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Teacher Evaluation and Professional Development
Teacher Evaluation and Professional Development

Carolyn Kelley
Carolyn Kelley

November 2005

Schools across the U.S. struggle to address critical learning gaps, and to identify ways to improve the quality of teaching for all students. Teacher evaluation, part of the process, plays an important role in teacher selection and induction.

But evaluation rarely appears to advance learning for senior teachers, according to research by UW-Madison education professor Carolyn Kelley and graduate student Victoria Maslow. In many schools, evaluations are haphazard and framed by the principal's cognitive lens, rather than by student learning needs or by any particular evaluation instrument.

Teacher evaluation systems ideally should foster improvements in both professional development opportunities and teaching practice. But evaluations may present an inaccurate view of teacher performance, especially with respect to standards-based instruction. Conditions that compromise the ability of evaluation to enhance teaching practice include:

  1. Limitations in supervisor competence;
  2. Inadequate time for observation and feedback;
  3. Lack of teacher/administrator understanding and acceptance;
  4. Narrow conceptions of teaching;
  5. Lack of clarity about evaluation criteria;
  6. Classroom observations that are subject to evaluator preferences;
  7. Conflicts between the roles of evaluator as instructional leader and as staff supervisor; and
  8. Principals' lack of content-specific knowledge, resulting in evaluation feedback that focuses on general behaviors, such as delivery, rather than on content-specific pedagogy.

Given such limitations, how could evaluation advance teaching practice, particularly for experienced teachers? One avenue that has not been well explored is using evaluation data on all teachers to inform whole-school improvement efforts, such as targeting professional development to groups of teachers and focusing on system reform and capacity building.

Kelley and Maslow examined evaluation and feedback practices in seven diverse, medium- to large-size high schools, with particular emphasis on the role that evaluation played in:

  • Providing feedback to individual teachers to foster improvements in teaching practice;
  • Informing improvements in the organization as a system; and
  • Reinforcing or reducing inequitable distributions of high-quality teachers across students of varying abilities.

They also examined how the schools used evaluation to refine or reframe (and fundamentally reform) teaching practice, at individual and organizational levels.

Kelley and Maslow interviewed teachers, evaluators, administrators, and department chairs, collecting information about each school's diversity, structure, performance, and evaluation system. They then grouped the effects of evaluation practice by geographic location and level of diversity: urban-suburban and most racially diverse; urban-suburban with moderate racial diversity; and rural with moderate socioeconomic and racial diversity.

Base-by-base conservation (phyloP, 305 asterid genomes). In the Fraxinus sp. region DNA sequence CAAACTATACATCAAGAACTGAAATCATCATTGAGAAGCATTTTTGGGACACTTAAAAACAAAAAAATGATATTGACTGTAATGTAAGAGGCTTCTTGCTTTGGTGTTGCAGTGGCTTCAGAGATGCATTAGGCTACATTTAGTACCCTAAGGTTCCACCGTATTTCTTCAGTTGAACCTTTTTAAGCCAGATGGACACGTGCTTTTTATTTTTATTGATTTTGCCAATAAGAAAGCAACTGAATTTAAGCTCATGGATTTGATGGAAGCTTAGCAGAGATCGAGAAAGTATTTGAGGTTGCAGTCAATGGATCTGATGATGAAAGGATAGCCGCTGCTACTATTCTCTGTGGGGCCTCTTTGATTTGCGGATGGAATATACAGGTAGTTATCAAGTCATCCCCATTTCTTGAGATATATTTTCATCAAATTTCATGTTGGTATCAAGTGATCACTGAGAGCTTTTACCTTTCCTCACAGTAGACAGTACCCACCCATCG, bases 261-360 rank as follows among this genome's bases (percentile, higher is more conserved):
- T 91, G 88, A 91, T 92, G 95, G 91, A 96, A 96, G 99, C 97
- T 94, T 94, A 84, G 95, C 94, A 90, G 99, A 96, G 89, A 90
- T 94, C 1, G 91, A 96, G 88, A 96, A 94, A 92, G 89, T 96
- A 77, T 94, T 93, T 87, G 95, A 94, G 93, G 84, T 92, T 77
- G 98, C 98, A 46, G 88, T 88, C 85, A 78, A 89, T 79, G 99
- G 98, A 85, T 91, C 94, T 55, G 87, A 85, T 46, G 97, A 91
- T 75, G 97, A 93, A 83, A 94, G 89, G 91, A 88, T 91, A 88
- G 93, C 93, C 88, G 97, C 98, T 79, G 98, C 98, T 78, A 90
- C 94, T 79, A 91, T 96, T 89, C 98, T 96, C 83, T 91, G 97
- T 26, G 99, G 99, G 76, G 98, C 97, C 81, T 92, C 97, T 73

They found that, across the schools, evaluation had limited utility as direct feedback to advance teacher learning. Instead, it was used to create structured opportunities for feedback, professional conversation, and teacher learning or to provide a source of data to focus structured professional development opportunities for teachers.

Evaluation and teacher feedback varied dramatically across the seven schools. In many ways, understanding the evaluation and feedback systems provided an important window on the "real" goals being pursued by these schools and the ways in which the schools dealt with—or ignored—significant educational challenges created by diversity in a strong accountability context.

Of particular interest was the extent to which the evaluation system provided meaningful feedback for teacher learning beyond the probationary period. Almost universally, teacher learning did not occur for experienced teachers through the feedback they received through the evaluation system. The system did provide a sense of accountability, however, and when teachers were not evaluated, they complained in some cases that there should be some accountability.

Evaluation can be useful if meaningful data are collected. Systematic attention to evaluation and review of evaluation data occurred in one school of the seven studied—the only case in which teachers identified school or district professional development as a primary resource for professional learning. In several schools—particularly in large, diverse, urban high schools—evaluation focused on problem teachers.

Most teachers identified students as the primary source of feedback, and colleagues as secondary. Only in two of the seven schools did teachers indicate that professional development was an important source of teacher learning.

The Kelley and Maslow study suggests a need for continued examination of the human resource management of high school teachers and ways that feedback mechanisms can advance teacher learning, especially for experienced teachers.


From a paper presented at the 2005 conference of the American Educational Research Association, "The Effects of Teacher Evaluation on Equity and System Change in Large, Diverse High Schools."